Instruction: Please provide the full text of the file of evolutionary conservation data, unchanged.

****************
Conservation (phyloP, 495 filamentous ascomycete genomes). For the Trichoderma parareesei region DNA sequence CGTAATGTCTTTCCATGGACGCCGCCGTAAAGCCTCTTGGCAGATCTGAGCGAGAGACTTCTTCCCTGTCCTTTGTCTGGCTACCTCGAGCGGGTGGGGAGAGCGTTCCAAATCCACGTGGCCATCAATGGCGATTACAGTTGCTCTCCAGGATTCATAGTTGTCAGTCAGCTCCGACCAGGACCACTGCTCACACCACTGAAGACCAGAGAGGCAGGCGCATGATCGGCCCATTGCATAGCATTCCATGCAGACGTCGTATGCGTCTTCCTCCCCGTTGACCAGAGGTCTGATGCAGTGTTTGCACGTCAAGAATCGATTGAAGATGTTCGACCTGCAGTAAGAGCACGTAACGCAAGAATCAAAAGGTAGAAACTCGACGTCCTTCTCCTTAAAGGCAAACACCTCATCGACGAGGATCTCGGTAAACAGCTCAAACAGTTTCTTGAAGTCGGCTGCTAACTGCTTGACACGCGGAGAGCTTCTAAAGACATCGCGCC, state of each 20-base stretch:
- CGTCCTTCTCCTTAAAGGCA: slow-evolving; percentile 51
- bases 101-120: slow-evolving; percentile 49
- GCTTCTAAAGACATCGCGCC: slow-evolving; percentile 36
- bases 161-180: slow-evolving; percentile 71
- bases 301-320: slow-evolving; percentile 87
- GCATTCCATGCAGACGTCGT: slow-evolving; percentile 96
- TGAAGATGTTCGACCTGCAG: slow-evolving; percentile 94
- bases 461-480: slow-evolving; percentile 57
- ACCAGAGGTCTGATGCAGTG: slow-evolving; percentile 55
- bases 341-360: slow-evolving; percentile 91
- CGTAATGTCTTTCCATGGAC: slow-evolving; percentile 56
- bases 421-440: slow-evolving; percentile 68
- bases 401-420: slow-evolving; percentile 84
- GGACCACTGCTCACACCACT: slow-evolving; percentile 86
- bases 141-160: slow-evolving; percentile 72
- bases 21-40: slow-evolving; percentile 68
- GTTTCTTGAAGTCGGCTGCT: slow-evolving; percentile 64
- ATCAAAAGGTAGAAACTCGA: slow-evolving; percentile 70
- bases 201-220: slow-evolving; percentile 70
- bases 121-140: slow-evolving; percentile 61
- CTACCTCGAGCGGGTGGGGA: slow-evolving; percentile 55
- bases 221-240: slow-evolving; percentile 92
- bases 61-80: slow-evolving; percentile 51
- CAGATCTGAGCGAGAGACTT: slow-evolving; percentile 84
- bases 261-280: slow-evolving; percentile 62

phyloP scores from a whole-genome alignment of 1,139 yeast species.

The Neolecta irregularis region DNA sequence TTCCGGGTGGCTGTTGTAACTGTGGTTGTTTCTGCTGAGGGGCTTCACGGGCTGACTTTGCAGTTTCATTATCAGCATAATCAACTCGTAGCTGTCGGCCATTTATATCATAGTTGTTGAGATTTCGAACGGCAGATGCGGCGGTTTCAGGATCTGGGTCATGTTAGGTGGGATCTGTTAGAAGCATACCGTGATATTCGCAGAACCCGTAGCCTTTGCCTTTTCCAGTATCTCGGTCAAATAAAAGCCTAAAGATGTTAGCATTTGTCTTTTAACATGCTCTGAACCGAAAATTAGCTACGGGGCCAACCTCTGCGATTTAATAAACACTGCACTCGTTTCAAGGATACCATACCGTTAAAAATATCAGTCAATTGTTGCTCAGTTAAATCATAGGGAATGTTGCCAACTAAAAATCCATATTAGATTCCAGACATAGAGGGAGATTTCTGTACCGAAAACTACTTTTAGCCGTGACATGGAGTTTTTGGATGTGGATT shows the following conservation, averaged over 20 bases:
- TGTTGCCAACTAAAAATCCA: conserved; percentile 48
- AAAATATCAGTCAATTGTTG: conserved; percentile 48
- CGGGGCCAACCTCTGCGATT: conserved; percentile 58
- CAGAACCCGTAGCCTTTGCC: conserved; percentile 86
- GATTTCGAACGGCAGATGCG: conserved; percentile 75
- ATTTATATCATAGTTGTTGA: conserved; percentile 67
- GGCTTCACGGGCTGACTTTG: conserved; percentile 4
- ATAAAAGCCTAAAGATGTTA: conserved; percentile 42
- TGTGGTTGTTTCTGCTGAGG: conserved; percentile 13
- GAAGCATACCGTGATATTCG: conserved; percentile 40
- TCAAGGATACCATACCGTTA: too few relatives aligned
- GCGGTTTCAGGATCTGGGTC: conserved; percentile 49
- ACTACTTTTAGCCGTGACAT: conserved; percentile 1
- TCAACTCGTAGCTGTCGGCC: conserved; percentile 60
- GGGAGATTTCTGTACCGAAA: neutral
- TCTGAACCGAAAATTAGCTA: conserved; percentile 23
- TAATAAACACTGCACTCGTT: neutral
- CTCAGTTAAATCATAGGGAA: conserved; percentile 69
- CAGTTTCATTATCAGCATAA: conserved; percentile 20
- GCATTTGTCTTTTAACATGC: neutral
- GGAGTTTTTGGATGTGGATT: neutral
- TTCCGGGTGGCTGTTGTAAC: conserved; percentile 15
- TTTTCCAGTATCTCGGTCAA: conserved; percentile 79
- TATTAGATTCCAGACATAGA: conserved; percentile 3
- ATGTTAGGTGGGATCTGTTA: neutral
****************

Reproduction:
Conservation (phyloP, 495 filamentous ascomycete genomes). For the Trichoderma parareesei region DNA sequence CGTAATGTCTTTCCATGGACGCCGCCGTAAAGCCTCTTGGCAGATCTGAGCGAGAGACTTCTTCCCTGTCCTTTGTCTGGCTACCTCGAGCGGGTGGGGAGAGCGTTCCAAATCCACGTGGCCATCAATGGCGATTACAGTTGCTCTCCAGGATTCATAGTTGTCAGTCAGCTCCGACCAGGACCACTGCTCACACCACTGAAGACCAGAGAGGCAGGCGCATGATCGGCCCATTGCATAGCATTCCATGCAGACGTCGTATGCGTCTTCCTCCCCGTTGACCAGAGGTCTGATGCAGTGTTTGCACGTCAAGAATCGATTGAAGATGTTCGACCTGCAGTAAGAGCACGTAACGCAAGAATCAAAAGGTAGAAACTCGACGTCCTTCTCCTTAAAGGCAAACACCTCATCGACGAGGATCTCGGTAAACAGCTCAAACAGTTTCTTGAAGTCGGCTGCTAACTGCTTGACACGCGGAGAGCTTCTAAAGACATCGCGCC, state of each 20-base stretch:
- CGTCCTTCTCCTTAAAGGCA: slow-evolving; percentile 51
- bases 101-120: slow-evolving; percentile 49
- GCTTCTAAAGACATCGCGCC: slow-evolving; percentile 36
- bases 161-180: slow-evolving; percentile 71
- bases 301-320: slow-evolving; percentile 87
- GCATTCCATGCAGACGTCGT: slow-evolving; percentile 96
- TGAAGATGTTCGACCTGCAG: slow-evolving; percentile 94
- bases 461-480: slow-evolving; percentile 57
- ACCAGAGGTCTGATGCAGTG: slow-evolving; percentile 55
- bases 341-360: slow-evolving; percentile 91
- CGTAATGTCTTTCCATGGAC: slow-evolving; percentile 56
- bases 421-440: slow-evolving; percentile 68
- bases 401-420: slow-evolving; percentile 84
- GGACCACTGCTCACACCACT: slow-evolving; percentile 86
- bases 141-160: slow-evolving; percentile 72
- bases 21-40: slow-evolving; percentile 68
- GTTTCTTGAAGTCGGCTGCT: slow-evolving; percentile 64
- ATCAAAAGGTAGAAACTCGA: slow-evolving; percentile 70
- bases 201-220: slow-evolving; percentile 70
- bases 121-140: slow-evolving; percentile 61
- CTACCTCGAGCGGGTGGGGA: slow-evolving; percentile 55
- bases 221-240: slow-evolving; percentile 92
- bases 61-80: slow-evolving; percentile 51
- CAGATCTGAGCGAGAGACTT: slow-evolving; percentile 84
- bases 261-280: slow-evolving; percentile 62

phyloP scores from a whole-genome alignment of 1,139 yeast species.

The Neolecta irregularis region DNA sequence TTCCGGGTGGCTGTTGTAACTGTGGTTGTTTCTGCTGAGGGGCTTCACGGGCTGACTTTGCAGTTTCATTATCAGCATAATCAACTCGTAGCTGTCGGCCATTTATATCATAGTTGTTGAGATTTCGAACGGCAGATGCGGCGGTTTCAGGATCTGGGTCATGTTAGGTGGGATCTGTTAGAAGCATACCGTGATATTCGCAGAACCCGTAGCCTTTGCCTTTTCCAGTATCTCGGTCAAATAAAAGCCTAAAGATGTTAGCATTTGTCTTTTAACATGCTCTGAACCGAAAATTAGCTACGGGGCCAACCTCTGCGATTTAATAAACACTGCACTCGTTTCAAGGATACCATACCGTTAAAAATATCAGTCAATTGTTGCTCAGTTAAATCATAGGGAATGTTGCCAACTAAAAATCCATATTAGATTCCAGACATAGAGGGAGATTTCTGTACCGAAAACTACTTTTAGCCGTGACATGGAGTTTTTGGATGTGGATT shows the following conservation, averaged over 20 bases:
- TGTTGCCAACTAAAAATCCA: conserved; percentile 48
- AAAATATCAGTCAATTGTTG: conserved; percentile 48
- CGGGGCCAACCTCTGCGATT: conserved; percentile 58
- CAGAACCCGTAGCCTTTGCC: conserved; percentile 86
- GATTTCGAACGGCAGATGCG: conserved; percentile 75
- ATTTATATCATAGTTGTTGA: conserved; percentile 67
- GGCTTCACGGGCTGACTTTG: conserved; percentile 4
- ATAAAAGCCTAAAGATGTTA: conserved; percentile 42
- TGTGGTTGTTTCTGCTGAGG: conserved; percentile 13
- GAAGCATACCGTGATATTCG: conserved; percentile 40
- TCAAGGATACCATACCGTTA: too few relatives aligned
- GCGGTTTCAGGATCTGGGTC: conserved; percentile 49
- ACTACTTTTAGCCGTGACAT: conserved; percentile 1
- TCAACTCGTAGCTGTCGGCC: conserved; percentile 60
- GGGAGATTTCTGTACCGAAA: neutral
- TCTGAACCGAAAATTAGCTA: conserved; percentile 23
- TAATAAACACTGCACTCGTT: neutral
- CTCAGTTAAATCATAGGGAA: conserved; percentile 69
- CAGTTTCATTATCAGCATAA: conserved; percentile 20
- GCATTTGTCTTTTAACATGC: neutral
- GGAGTTTTTGGATGTGGATT: neutral
- TTCCGGGTGGCTGTTGTAAC: conserved; percentile 15
- TTTTCCAGTATCTCGGTCAA: conserved; percentile 79
- TATTAGATTCCAGACATAGA: conserved; percentile 3
- ATGTTAGGTGGGATCTGTTA: neutral